Instead of gauging progress by asking what “we” philosophers agree about, one should ask whether someone who wants to do philosophy is in a better position to do so today than she would’ve been 10 or 100 or 1000 years ago? The answer is: certainly. (more…)
Kenny Pearce, a professor of philosophy at Trinity College Dublin, has been working with his university’s library to produce a digitized version of Berkeley’s handwritten introduction to his Treatise Concerning the Principles of Human Knowledge, which differs in significant ways from versions that have been published. (more…)
A website has been launched to display the handwritten annotations, marginal comments, and doodles made by John Stuart Mill in the approximately 1,700 books in his library.
Our histories of philosophy are astonishingly parochial. Across two and half millennia and a whole planet, there are basically only 9 historical figures you can write about without running the risk of marginalizing yourself as a young philosopher. (more…)
Late last year, the Journal of the History of Philosophy (JHP) had announced that it would not be accepting new submissions on early modern philosophy and would be treating “revise and resubmit” verdicts on manuscripts as rejections. JHP editor Jack Zupko (Alberta) has now announced that these measures are no longer in effect. (more…)
The Journal of the History of Philosophy has announced that Clare Carlisle, senior lecturer in philosophy and theology at King’s College London, is the winner of its best article prize for Volume 55.
Each year, the Journal of the History of Philosophy awards a prize for the best book published in the history of philosophy the previous year.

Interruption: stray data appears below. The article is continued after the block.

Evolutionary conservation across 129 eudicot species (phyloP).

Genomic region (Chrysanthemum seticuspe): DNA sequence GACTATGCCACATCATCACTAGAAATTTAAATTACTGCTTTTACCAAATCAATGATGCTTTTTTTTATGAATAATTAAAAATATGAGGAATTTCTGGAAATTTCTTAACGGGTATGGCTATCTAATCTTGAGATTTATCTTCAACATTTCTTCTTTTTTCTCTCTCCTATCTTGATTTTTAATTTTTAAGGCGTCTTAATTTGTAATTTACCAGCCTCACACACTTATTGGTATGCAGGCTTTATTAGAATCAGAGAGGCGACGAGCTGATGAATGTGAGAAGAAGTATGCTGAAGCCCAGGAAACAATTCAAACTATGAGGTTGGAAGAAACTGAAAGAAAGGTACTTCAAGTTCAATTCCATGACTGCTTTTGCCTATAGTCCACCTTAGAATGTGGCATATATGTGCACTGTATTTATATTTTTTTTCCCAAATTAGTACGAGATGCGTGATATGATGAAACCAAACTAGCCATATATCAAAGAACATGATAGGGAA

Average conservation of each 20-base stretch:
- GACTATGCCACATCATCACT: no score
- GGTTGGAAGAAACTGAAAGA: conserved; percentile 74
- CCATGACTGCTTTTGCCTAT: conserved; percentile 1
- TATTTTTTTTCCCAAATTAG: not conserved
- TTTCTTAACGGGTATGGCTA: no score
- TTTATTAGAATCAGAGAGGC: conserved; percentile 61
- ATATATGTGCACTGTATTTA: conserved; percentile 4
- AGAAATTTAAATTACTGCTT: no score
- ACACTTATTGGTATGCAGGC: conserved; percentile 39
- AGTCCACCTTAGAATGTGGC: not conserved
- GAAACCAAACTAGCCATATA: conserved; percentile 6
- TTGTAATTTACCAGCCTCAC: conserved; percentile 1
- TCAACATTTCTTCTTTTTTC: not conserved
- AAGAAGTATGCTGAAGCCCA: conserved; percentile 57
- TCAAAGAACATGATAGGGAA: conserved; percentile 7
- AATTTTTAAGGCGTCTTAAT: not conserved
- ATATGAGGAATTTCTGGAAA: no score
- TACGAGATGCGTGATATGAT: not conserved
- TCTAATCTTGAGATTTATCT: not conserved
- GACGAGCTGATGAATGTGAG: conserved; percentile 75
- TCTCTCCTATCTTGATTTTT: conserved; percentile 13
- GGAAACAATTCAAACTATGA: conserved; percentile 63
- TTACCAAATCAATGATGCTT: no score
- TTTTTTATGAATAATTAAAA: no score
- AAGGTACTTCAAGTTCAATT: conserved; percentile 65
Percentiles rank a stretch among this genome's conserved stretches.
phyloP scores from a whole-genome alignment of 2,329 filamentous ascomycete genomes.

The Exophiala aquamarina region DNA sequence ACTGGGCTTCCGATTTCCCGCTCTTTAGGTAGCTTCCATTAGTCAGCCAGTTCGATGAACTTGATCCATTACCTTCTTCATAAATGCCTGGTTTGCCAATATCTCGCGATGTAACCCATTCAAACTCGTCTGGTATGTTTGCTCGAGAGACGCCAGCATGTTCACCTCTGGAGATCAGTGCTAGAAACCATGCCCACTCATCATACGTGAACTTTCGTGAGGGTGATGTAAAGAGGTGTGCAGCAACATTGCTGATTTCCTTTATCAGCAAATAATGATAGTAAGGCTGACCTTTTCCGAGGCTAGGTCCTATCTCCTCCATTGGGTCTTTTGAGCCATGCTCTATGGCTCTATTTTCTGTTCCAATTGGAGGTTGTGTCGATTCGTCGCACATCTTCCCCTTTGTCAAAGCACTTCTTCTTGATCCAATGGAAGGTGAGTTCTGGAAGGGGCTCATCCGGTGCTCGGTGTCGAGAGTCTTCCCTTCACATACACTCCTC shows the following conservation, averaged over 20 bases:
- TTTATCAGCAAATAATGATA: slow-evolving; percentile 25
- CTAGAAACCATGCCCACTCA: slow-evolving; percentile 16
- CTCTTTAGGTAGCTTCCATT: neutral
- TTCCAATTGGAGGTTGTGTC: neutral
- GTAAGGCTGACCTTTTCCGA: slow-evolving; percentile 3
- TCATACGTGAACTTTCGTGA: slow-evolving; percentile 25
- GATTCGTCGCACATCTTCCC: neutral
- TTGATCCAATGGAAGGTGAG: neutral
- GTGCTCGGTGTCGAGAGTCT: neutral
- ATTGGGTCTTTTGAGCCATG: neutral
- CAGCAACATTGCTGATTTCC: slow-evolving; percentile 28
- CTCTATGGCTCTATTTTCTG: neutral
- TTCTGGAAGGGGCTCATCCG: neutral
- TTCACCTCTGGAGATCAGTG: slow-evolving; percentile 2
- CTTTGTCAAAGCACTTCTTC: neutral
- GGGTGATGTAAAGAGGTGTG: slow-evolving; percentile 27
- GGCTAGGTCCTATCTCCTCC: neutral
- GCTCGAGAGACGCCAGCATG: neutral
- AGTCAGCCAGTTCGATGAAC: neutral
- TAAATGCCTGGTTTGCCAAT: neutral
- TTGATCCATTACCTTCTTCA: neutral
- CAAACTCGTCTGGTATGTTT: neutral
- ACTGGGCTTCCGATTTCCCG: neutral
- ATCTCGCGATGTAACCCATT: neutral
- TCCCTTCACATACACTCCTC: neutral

The Ann Johnson Institute for Science, Technology & Society (AJI) has been launched at the University of South Carolina. (more…)
Christia Mercer (Columbia), writing in “The Stone” at The New York Times:
René Descartes has long been credited with the near-single-handed creation of modern philosophy. Generations of students have read, and continue to read, his famous “Meditations” as the rejection of medieval ways of thinking and the invention of the modern self. They learned that he doubted..
From an essay about, among other things, the interplay between philosophy’s history and its current practices: (more…)
Our current political situation is so horribly distressing that it is easy to lose sight of even more horrible things that may be on the horizon. (more…)
What can we learn from constructing semantic networks of familiar works in the history of philosophy? A fair amount, according to Mark Alfano, a philosopher at Delft University of Technology and Australian Catholic University, as he explains in the following guest post*—such as which concepts tend to get more attention from readers than might seem appropriate give..
Tommy Curry, professor of philosophy at Texas A & M University, has been receiving racist hate mail and death threats in the wake of an opinion piece at a conservative website that frames remarks of his in a misleading way—and among those apparently misled, it now appears, is Texas A & M president Michael K. Young. (more…)